UNITED STATES DISTRICT COURT FOR THE EASTERN DISTRICT OF NEW YORK
October 4, 1983
MOHAMED ISHTYAQ et alia, Petitioners,
ALAN NELSON, etc., et alia, Respondents
The opinion of the court was delivered by: SIFTON
MEMORANDUM AND ORDER
SIFTON, District Judge.
This is a proceeding seeking the issuance of a writ of habeas corpus instituted by thirty-three Afghan and three Iranian nationals who claim that they are being unlawfully detained by the Immigration and Naturalization Service ("INS"). Petitioners are said to have arrived in the United States from India and Pakistan between January 1982 and May 1983 and, upon arrival, to have applied for political asylum pursuant to 8 U S.C. § 1158(a) on the ground that they are refugees and will be persecuted in their respective home countries if they return them.
At least thirteen petitioners continue to be detained pursuant to 8 U.S.C. § 1225
at the INS Processing Center in Brooklyn pending determination of their applications for political asylum and the conclusion of exclusion proceedings pursuant to 8 U.S.C. §§ 1225 and 1226. Those who continue to be detained seek the issuance of a writ of habeas corpus and their immediate release on the grounds that their detention is violative of the Constitution, the federal immigration laws, the Administrative Procedure Act, 5 U.S.C. § 551 et seq. (the "Act"), and the international legal obligations of the United States as reflected in international agreements and general principles of customary international law.
The matter is currently before the Court on petitioners' motion pursuant to Rule 56 of the Federal Rules of Civil Procedure awarding them summary judgment and the immediate issuance of a writ of habeas corpus. For the reasons to be stated, petitioners' motion is denied.
It is undisputed for purposes of this motion that petitioners are Afghan and Iranian refugees who fled their respective countries to escape persecution following the Soviet invasion of Afghanistan in December 1979 and the change of government in Iran. They allege that they initially emigrated to either India or Pakistan. After having been denied permission to enter the United States as refugees by American diplomatic officials in India and Pakistan, the petitioners obtained false travel documents in those countries and flew to the United States. They were detained upon arrival at John F. Kennedy International Airport in New York when the INS questioned their travel documents and deemed them inadmissible pursuant to 8 U.S.C. § 1182 (a)(19), (20). Exclusion proceedings were then instituted against them pursuant to 8 U.S.C. §§ 1225 and 1226. Petitioners then applied for political asylum pursuant to 8 U.S.C. § 1158(a). With respect to at least certain of the Afghan petitioners, government officials are said to have agreed that their fear of persecution upon return to Afghanistan is well-founded, but are said to have denied them entry and ordered them deported on the ground that they failed to comply with prescribed procedures for applying for refugee status abroad. Other petitioners are said to still have motions and/or appeals pending with respect to their asylum applications. As for those petitioners for whom final orders of exclusion and deportation have been issued, the INS has been unable to execute those orders in light of the refusal of India and Pakistan to accept those petitioners as deportees and is said to have released them from detention.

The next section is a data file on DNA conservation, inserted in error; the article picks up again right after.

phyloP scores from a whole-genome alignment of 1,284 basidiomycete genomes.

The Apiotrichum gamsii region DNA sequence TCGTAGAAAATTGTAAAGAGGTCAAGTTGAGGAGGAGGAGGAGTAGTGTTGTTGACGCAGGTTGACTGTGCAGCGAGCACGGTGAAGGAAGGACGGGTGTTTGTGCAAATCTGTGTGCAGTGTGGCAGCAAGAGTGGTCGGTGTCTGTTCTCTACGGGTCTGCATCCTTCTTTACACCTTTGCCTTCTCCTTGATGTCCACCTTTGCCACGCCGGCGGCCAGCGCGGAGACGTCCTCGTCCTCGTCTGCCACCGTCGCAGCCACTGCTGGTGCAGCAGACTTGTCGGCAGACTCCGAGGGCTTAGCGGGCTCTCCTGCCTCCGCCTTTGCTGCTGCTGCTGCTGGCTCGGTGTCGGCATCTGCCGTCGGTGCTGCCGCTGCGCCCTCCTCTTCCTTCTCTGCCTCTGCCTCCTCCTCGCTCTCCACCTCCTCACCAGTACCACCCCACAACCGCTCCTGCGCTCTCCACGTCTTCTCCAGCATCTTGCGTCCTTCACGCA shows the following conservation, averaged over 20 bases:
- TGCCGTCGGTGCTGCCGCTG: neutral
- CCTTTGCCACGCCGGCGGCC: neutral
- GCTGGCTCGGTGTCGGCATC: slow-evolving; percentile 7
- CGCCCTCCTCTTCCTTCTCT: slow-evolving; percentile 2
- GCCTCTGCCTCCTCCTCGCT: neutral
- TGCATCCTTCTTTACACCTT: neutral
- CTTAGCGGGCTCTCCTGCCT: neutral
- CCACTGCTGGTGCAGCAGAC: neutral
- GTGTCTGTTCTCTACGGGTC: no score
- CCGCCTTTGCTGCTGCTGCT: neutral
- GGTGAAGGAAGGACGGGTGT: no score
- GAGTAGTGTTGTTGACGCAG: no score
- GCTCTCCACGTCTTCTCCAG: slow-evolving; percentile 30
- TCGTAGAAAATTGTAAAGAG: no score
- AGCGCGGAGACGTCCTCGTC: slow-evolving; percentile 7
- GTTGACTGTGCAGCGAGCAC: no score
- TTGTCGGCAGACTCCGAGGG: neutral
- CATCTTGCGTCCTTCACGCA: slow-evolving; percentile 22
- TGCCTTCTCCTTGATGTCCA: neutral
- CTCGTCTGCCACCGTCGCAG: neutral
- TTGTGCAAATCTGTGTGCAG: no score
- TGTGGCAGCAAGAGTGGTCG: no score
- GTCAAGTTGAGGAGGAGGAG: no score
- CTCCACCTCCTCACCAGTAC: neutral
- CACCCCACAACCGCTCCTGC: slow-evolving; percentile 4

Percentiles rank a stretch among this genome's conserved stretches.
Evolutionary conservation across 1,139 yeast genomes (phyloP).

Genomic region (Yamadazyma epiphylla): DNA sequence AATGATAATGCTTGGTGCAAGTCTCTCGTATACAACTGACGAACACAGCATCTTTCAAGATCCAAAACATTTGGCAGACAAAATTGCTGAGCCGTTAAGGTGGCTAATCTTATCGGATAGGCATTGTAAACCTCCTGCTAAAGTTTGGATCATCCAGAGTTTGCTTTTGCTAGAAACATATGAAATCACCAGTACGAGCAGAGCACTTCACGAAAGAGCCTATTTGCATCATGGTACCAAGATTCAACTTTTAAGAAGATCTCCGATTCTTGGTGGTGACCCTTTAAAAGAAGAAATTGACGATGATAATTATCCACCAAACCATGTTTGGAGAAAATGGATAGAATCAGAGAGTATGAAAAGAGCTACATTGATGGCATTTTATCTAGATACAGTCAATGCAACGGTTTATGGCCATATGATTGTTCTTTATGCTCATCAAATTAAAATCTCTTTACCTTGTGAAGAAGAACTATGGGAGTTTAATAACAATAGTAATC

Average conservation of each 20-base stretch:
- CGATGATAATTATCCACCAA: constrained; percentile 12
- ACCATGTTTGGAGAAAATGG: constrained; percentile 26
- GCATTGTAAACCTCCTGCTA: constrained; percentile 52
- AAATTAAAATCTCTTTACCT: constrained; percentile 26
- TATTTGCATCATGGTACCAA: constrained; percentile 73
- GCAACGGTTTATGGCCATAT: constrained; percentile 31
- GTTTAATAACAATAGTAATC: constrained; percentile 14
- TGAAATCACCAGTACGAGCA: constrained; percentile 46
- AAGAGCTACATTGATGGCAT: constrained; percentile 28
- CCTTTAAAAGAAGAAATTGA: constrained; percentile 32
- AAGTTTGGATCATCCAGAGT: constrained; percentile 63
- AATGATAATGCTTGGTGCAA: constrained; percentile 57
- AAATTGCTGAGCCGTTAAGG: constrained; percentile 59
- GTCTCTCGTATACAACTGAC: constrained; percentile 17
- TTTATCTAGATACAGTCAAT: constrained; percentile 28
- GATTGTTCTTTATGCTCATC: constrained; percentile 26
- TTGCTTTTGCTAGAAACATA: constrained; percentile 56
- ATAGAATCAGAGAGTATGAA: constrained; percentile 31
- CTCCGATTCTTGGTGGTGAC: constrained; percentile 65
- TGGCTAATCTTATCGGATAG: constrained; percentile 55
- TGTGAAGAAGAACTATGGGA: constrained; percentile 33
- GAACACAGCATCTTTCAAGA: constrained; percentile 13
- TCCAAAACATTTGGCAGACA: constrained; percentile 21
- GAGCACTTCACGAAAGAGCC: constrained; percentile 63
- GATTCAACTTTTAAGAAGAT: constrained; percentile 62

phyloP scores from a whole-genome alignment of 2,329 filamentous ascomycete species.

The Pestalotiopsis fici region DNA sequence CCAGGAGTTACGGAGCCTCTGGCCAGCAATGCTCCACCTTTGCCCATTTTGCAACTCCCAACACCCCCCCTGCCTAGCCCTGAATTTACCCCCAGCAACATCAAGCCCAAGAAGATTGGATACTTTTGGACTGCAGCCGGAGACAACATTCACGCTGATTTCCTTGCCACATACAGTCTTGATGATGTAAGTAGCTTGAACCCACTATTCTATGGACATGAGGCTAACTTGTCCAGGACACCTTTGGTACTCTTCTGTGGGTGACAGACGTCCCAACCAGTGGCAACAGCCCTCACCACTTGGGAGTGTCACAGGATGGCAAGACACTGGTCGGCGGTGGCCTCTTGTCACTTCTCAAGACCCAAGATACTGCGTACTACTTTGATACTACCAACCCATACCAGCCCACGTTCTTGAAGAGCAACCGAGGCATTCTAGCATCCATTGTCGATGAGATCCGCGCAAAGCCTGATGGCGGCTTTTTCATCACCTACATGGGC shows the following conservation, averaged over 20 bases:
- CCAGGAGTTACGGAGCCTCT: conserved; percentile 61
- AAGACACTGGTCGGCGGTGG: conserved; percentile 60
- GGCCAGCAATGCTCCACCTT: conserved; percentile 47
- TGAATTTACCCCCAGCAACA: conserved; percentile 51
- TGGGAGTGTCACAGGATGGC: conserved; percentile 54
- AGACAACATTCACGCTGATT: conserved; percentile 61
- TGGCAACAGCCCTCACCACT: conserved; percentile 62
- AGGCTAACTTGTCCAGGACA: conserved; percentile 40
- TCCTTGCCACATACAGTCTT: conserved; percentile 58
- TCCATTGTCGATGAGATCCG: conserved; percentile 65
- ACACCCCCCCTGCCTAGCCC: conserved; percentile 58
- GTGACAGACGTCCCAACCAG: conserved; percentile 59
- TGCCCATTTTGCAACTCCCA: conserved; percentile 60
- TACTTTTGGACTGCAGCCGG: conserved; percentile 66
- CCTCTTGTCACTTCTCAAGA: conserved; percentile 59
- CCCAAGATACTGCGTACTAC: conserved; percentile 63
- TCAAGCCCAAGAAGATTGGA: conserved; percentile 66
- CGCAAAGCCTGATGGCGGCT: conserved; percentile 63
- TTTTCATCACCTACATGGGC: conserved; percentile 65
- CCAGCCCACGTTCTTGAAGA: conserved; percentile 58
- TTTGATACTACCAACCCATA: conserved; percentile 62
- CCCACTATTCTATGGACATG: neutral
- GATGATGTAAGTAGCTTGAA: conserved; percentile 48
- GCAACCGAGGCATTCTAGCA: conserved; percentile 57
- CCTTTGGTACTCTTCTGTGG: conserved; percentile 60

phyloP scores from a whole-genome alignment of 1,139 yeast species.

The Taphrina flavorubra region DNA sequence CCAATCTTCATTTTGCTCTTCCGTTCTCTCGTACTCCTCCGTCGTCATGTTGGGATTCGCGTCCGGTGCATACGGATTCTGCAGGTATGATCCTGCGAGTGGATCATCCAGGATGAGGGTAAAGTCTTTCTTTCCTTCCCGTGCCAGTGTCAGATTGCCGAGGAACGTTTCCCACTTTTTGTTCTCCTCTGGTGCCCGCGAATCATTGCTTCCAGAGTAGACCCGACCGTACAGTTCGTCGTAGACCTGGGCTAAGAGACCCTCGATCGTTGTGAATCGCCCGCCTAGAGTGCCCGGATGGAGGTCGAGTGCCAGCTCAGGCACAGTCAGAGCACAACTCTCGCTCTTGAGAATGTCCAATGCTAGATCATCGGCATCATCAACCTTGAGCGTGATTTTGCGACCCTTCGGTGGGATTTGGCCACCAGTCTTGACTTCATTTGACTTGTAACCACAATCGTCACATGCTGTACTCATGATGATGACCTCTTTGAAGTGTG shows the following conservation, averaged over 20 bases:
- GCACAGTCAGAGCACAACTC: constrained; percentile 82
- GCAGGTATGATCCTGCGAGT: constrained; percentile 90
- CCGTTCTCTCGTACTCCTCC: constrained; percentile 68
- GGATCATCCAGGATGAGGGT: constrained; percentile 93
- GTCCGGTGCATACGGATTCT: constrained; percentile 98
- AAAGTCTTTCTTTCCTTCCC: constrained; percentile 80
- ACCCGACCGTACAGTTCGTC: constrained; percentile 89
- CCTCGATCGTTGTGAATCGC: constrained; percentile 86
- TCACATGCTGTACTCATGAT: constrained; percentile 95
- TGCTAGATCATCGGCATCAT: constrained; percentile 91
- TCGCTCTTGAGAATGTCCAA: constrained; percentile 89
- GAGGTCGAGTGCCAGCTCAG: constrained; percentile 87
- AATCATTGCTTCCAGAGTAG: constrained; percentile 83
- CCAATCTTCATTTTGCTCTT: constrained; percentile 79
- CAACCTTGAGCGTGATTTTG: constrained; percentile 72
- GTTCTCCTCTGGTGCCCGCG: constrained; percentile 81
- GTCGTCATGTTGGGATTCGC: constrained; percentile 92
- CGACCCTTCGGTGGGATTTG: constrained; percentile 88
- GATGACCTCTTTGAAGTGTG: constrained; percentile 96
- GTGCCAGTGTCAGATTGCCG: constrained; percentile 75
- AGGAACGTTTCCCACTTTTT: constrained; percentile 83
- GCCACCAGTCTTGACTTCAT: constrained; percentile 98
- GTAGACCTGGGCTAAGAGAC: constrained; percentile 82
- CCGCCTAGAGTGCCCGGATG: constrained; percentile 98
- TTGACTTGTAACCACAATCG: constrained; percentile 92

THE PRESENT MOTION
The standard under which a summary judgment motion is tested requires a showing "that there is no genuine issue as to any material fact and that the moving party is entitled to a judgment as a matter of law." Federal Rules of Civil Procedure 56(c). As the Court of Appeals recently stated:
"The burden rests on the moving party to demonstrate the lack of genuine fact issue. Adickes v. S.H. Kress & Co., 398 U.S. 144, 157, 90 S. Ct. 1598, 26 L. Ed. 2d 142 (1970). In its search of the record the court should resolve all ambiguities and inferences to be drawn from the underlying facts in the light most favorable to the party opposing the motion. United States v. Diebold, Inc., 369 U.S. 654, 655, 8 L. Ed. 2d 176, 82 S. Ct. 993 (1962); Quinn v. Syracuse Model Neighborhood Corp., 613 F.2d 438, 445 (2d Cir. 1980). The possibility that a factual issue may exist will not defeat the motion, rather the party opposing summary judgment must indicate that a genuine dispute as to a material fact does exist. Uncertainty as to the true state of any material fact defeats the motion. Quinn, 613 F.2d at 445."
United States v. One Tintoretto Painting, 691 F.2d 603, 606 (2d Cir. 1982) (Emphasis in original.)
There is a dispute, albeit legal rather than factual, between the parties as to the precise basis for each petitioner's present detention. Petitioners allege that those among their number who were first detained prior to July 9, 1982, are being detained pursuant to INS internal guidelines first implemented in the New York district of the INS in January 1982. The New York district office is said to have acknowledged the application of these guidelines to these petitioners in several notations in the work files of release requests disclosed by the INS to petitioners. These guidelines are said to have been revised once in April 1982 with respect to the release of juveniles and again on June 27, 1983, to permit INS district directors to consider the release of detainees who have been issued final orders of deportation and whose departure could not be enforced by the INS. Twenty petitioners are said to have already been released pursuant to this policy revision.
Petitioners further allege that those who were first detained after July 9, 1982, are being detained pursuant to inadmissible alien detention and parole regulations published in the Federal Register on that date as an immediately effective "interim rule," 47 Fed. Reg. 30044-46, later adopted with amendments as a final rule on October 19, 1982, 47 Fed. Reg. 46493-94, and now set forth at 8 C.F.R. §§ 212.5, 235.3 (1983).